Saturday, October 31, 2020

The Quest For the Wire Fox – Part 4

 I won’t lie to you, the drive through Atlanta, even on a Sunday morning, was something of a test for me. I’ve been trying to live a life where I can handle whatever comes my way with aplomb. My mantra is that I have had worse to deal with, lost while backpacking in Maine, shark encounters while while surfing, and driving a motorhome in Scotland. We managed to get to Powder Springs, Georgia, with only a couple of wrong turns, no cursing and no freaking out. The level of difficulty was pulling a camper trailer behind the huge van and the endless flow of traffic before a big football game in the city.

This wasn’t a case of me worrying about something that would never happen. There were plenty of reminders on the sides of the road, smashed up cars, police vehicles with lights flashing and  small crowds of people wearing masks. I was driving 5 miles and hour UNDER the speed limit, but like Pam said, other drivers looked at the van and the dents on the trailer and gave us wide berth.

Ollie’s house was an interesting stop. Only an hour away from the crazy traffic of Atlanta, I pulled into this suburb that seemed created for hipsters. I could not tell if it was old and fixed up, or if they just recently built it to look old. Lots of bike paths, a long street of buildings that invited walking shoppers, and then what seemed like miles of fancy multi-story apartment buildings. We drove past all of this and then suddenly we were in the old country, with older homes with large properties, and huge shade trees. Pam was admiring all of this, saying ‘if I had to move, I could handle this!’. It didn’t hurt that the temperature had dropped to the point where you could walk outside for a few minutes in shorts and flipflops without sweating.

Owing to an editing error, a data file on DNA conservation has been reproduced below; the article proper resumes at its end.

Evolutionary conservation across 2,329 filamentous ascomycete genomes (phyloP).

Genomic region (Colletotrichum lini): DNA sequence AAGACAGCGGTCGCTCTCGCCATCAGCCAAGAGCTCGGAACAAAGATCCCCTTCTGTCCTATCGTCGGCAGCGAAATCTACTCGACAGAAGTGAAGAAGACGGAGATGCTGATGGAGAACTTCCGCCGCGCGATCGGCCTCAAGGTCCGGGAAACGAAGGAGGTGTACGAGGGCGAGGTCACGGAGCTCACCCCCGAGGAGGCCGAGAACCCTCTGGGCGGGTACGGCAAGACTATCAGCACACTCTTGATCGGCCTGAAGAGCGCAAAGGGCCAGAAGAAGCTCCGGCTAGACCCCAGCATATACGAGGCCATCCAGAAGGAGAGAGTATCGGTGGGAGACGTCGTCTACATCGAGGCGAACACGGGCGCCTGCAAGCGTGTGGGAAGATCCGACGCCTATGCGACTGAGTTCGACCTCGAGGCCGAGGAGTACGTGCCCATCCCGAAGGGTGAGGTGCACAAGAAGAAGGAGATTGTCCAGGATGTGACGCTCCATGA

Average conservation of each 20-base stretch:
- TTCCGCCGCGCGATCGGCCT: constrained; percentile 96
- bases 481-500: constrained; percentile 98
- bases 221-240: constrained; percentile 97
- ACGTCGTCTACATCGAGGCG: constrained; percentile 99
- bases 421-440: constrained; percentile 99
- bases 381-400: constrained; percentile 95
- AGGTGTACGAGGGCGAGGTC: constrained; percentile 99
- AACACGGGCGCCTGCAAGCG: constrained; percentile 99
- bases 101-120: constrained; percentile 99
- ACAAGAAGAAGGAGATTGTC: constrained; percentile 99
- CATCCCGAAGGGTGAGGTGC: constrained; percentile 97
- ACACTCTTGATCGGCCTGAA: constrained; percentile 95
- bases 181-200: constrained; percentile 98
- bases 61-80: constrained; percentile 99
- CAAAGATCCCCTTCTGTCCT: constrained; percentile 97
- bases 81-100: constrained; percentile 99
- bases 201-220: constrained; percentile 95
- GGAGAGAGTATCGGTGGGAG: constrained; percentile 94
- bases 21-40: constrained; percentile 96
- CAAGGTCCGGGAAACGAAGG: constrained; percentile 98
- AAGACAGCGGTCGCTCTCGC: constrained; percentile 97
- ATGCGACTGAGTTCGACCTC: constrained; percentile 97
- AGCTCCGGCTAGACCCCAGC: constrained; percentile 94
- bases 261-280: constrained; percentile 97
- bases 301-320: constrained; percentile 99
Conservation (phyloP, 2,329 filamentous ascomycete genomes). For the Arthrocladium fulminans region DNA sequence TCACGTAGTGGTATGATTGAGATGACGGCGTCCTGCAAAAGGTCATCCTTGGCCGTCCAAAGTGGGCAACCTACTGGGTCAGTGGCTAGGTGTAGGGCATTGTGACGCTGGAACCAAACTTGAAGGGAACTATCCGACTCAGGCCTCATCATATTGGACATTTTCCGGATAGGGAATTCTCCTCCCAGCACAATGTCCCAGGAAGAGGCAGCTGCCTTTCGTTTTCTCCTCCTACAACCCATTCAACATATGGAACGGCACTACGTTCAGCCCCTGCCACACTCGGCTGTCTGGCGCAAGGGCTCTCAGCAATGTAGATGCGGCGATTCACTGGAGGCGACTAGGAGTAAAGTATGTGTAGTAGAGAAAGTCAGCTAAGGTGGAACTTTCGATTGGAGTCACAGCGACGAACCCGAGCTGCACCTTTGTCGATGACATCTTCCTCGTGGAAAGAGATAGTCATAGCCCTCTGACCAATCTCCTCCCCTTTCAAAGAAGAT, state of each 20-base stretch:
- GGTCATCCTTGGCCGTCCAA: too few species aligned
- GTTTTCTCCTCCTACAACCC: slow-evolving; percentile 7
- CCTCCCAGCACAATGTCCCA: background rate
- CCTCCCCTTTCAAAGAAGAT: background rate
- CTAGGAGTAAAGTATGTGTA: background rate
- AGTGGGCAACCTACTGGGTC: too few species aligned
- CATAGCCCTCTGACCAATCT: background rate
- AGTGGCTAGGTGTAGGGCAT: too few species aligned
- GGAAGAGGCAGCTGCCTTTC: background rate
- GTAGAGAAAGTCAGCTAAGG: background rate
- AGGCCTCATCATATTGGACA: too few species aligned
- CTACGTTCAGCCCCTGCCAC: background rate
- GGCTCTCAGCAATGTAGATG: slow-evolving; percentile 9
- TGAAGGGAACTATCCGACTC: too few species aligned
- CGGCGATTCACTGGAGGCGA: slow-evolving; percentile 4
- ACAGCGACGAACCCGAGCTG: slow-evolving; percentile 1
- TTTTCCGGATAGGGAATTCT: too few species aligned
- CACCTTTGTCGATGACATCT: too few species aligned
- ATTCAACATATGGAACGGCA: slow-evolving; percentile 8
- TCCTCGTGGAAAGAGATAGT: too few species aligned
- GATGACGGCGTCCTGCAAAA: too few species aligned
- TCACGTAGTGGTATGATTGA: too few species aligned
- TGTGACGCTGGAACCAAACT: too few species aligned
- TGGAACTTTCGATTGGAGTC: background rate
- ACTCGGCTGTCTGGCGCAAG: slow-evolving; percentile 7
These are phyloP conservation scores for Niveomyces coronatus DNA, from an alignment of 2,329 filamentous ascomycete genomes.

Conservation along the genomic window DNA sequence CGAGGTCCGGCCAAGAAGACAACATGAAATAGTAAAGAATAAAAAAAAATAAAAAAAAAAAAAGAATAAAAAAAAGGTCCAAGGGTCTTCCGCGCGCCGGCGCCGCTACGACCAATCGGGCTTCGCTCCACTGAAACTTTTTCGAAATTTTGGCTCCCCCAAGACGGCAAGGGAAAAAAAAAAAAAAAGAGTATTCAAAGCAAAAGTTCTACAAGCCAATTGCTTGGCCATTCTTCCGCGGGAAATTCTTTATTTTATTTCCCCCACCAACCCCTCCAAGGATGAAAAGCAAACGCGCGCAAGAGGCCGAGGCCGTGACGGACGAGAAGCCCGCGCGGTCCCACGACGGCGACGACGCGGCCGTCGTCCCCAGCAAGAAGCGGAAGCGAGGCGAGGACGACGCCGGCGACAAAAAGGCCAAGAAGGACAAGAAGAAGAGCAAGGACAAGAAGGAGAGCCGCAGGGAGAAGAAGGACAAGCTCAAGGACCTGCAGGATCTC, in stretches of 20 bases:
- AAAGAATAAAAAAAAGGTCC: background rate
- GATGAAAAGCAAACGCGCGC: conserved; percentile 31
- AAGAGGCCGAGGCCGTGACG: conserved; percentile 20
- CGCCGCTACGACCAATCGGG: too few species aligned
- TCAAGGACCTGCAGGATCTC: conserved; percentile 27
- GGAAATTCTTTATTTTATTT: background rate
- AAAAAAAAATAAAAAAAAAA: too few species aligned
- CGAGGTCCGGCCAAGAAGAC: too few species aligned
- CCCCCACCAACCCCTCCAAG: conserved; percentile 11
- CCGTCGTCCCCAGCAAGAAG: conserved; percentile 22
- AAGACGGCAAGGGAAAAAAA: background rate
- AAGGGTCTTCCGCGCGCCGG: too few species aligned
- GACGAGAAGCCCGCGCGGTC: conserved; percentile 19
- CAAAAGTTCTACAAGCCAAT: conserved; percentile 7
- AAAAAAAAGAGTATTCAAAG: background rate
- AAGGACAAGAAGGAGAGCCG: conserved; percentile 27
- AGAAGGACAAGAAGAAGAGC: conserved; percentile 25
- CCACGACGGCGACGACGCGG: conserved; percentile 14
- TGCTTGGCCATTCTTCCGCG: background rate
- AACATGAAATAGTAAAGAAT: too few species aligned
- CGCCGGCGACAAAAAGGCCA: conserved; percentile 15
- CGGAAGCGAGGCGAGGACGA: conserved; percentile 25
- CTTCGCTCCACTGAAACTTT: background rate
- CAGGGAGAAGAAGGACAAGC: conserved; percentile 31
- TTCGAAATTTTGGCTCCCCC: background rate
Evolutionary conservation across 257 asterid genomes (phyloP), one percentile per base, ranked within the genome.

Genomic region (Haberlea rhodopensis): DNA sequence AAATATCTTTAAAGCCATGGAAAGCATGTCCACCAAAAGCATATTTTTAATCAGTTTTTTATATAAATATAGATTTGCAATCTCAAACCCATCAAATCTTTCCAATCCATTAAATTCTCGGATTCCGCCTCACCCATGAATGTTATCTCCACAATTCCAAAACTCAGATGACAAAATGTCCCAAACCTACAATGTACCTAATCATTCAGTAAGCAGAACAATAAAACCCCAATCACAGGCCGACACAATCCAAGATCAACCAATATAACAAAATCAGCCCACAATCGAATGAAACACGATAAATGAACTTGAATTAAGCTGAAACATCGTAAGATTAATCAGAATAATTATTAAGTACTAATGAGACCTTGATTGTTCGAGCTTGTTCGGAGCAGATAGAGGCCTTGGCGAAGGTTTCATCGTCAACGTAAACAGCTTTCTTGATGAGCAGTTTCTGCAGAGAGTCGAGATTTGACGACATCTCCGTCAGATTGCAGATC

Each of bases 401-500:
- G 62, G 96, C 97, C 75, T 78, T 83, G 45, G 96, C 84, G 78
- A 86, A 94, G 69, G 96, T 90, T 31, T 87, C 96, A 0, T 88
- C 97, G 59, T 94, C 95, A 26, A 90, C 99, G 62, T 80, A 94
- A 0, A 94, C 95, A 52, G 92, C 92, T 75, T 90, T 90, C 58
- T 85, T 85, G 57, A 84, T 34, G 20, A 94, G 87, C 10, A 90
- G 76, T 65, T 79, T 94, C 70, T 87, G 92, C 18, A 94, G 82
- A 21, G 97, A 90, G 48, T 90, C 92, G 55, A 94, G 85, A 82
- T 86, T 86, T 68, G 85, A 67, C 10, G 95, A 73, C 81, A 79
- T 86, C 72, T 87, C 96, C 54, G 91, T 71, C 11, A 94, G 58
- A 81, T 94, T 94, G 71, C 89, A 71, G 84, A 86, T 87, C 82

I was still ready for anything, leaving the gun in the car, tightly gripping the large sum of cash I had to bring for this special dog Pam had to have, and in the other hand, I had the keys spread out between my knuckles. I was telling myself to assess the situation and make sure that I took out the most dangerous person first if it came to that. The house was in front of me now, at the top of a small rise. A yellow and white home with a railed porch out front. I could see a large man sitting in a rocking chair, cradling something in his lap. If it was a gun, I couldn’t make out the model from the distance. I needed to know if it was a revolver. If that was the case, I might be able to count how many shots he could take. There was a little bit of a chance for us if the deal went south. There was a large well-used pleasure boat on a trailer on the street in front of the house, probably purchased with the money from other foolish people that had walked up here with lots of cash and no idea of how far they were from the law.